Remembering John Lewis

I recently learned that historian and activist Dr. John Lewis has passed away after a long battle with cancer.

I was fortunate enough to have many interactions with John over the past dozen years, and he repeatedly inspired me in both word and deed. I first encountered John back in 2000, when we were both taking a year-long writing class (over the phone) with the Ayn Rand Institute. Even though he was a seasoned adult–several decades older than the youngest student in the class (me) and a grad student at Cambridge–John was openly, youthfully, and unpretentiously eager to learn.

He embraced criticism, whether from the instructor (Rob Tracinski) or his classmates. He had no desire to keep up appearances, just to improve. I noticed, as I kept up with his work over the years, that his writing kept getting better while other writers would stagnate; his ambitious disposition is surely why.

The first class I took from John was in 2002, shortly after he got his Ph.D. in Classics from Cambridge. It took me approximately 30 seconds to become a fan of his teaching. Booming voice, enthusiasm for the subject (Solon and the development of law, a subject he would revisit often), encyclopedic knowledge–what wasn’t to love?

It was in 2002 that I learned more about John’s story–the story of how he switched careers from businessman to intellectual. For a long time he worked a full-time job and pursued the studies that would eventually make him an expert in the field. I remember learning about his late nights in the library learning the foundations of Classics. Ever since then, the image of John studying while everyone else is sleeping has stuck in my head as the archetype of what a serious intellectual is willing to do to master his craft. John never gave me advice–he showed me what listening to his advice would look like. Know what you want. Know why you want it. Know how to get it. And get it.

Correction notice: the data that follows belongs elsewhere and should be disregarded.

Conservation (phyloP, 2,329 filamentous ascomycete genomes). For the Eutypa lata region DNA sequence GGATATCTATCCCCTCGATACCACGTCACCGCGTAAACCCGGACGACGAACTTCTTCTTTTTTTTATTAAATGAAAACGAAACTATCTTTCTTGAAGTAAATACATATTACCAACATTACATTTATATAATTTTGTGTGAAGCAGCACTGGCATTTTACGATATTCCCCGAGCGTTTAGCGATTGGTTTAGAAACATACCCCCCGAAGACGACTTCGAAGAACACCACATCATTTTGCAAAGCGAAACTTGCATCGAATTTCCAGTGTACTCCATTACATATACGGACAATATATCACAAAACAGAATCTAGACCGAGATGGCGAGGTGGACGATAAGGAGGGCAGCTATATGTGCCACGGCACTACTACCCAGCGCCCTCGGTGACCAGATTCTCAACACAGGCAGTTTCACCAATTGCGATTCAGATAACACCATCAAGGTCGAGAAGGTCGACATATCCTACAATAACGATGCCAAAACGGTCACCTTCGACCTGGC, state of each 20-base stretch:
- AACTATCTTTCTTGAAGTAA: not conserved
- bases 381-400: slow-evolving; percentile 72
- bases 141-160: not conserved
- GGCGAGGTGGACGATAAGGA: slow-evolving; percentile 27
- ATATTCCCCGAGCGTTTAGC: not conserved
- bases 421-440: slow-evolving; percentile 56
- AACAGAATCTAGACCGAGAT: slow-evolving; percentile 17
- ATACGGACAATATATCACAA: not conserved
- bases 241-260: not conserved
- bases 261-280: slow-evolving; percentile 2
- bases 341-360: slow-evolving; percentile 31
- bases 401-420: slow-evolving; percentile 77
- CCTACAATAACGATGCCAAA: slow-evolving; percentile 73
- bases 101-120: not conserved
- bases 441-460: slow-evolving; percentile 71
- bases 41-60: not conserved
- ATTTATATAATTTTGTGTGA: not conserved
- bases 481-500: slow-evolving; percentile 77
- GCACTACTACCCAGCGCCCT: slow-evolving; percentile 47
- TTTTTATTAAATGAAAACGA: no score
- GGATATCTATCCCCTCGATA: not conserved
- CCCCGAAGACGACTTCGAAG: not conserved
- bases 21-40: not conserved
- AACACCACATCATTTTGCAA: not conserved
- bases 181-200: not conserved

John got it. He spent a solid decade doing what he loved to do. He wrote books about his favorite subjects, he taught at Duke University, he won over crowds with his impassioned and insightful speeches. And he inspired many other intellectuals, myself included.

One thing I admired about John is that he was the full package–he knew history inside and out, he continually tried to understand it on a more fundamental level, and he would always connect everything to real people and real values. He was comfortable in academia and he was comfortable at a Tea Party Rally. He embodied the idea that ideas are for living by, and that an intellectual should be an engaged, compelling communicator, comfortable explaining his ideas to anyone.

Another thing I admired about John was the breadth and depth of his knowledge. Even though his background was in Classics, because he was so studious and so interested in life, he would regularly come up with fascinating facts that I could use in my own work on business, energy, and industry. In 2008, while I was preparing a course on the history of oil, he mentioned to me that although oil wasn’t rendered useful on a wide scale until the 1800s, its used was referenced repeatedly in the Old Testament. After a few pitiful attempts to find the references on my own, I asked John if he could give me some guidance.

He could, to say the least. Here was his response:

“Pitch, aka, asphalt, in the Old Testament:

Genesis 6.14 God commands Noah to coat his ship with pitch, which may be raw asphalt or bitumen

Genesis 11.3 pitch, or slime, is used for mortar

Genesis 14.10 the kings of Sodom and Gomorrah fell into it

Exodus 2.3 Moses’ boat of bullrushes was coated with it

Isaiah 34.9 it burns

Reverend John”


This is John Lewis as I will remember him–always with the answer, always enjoying his life.

Goodbye, John. It was a privilege to know you.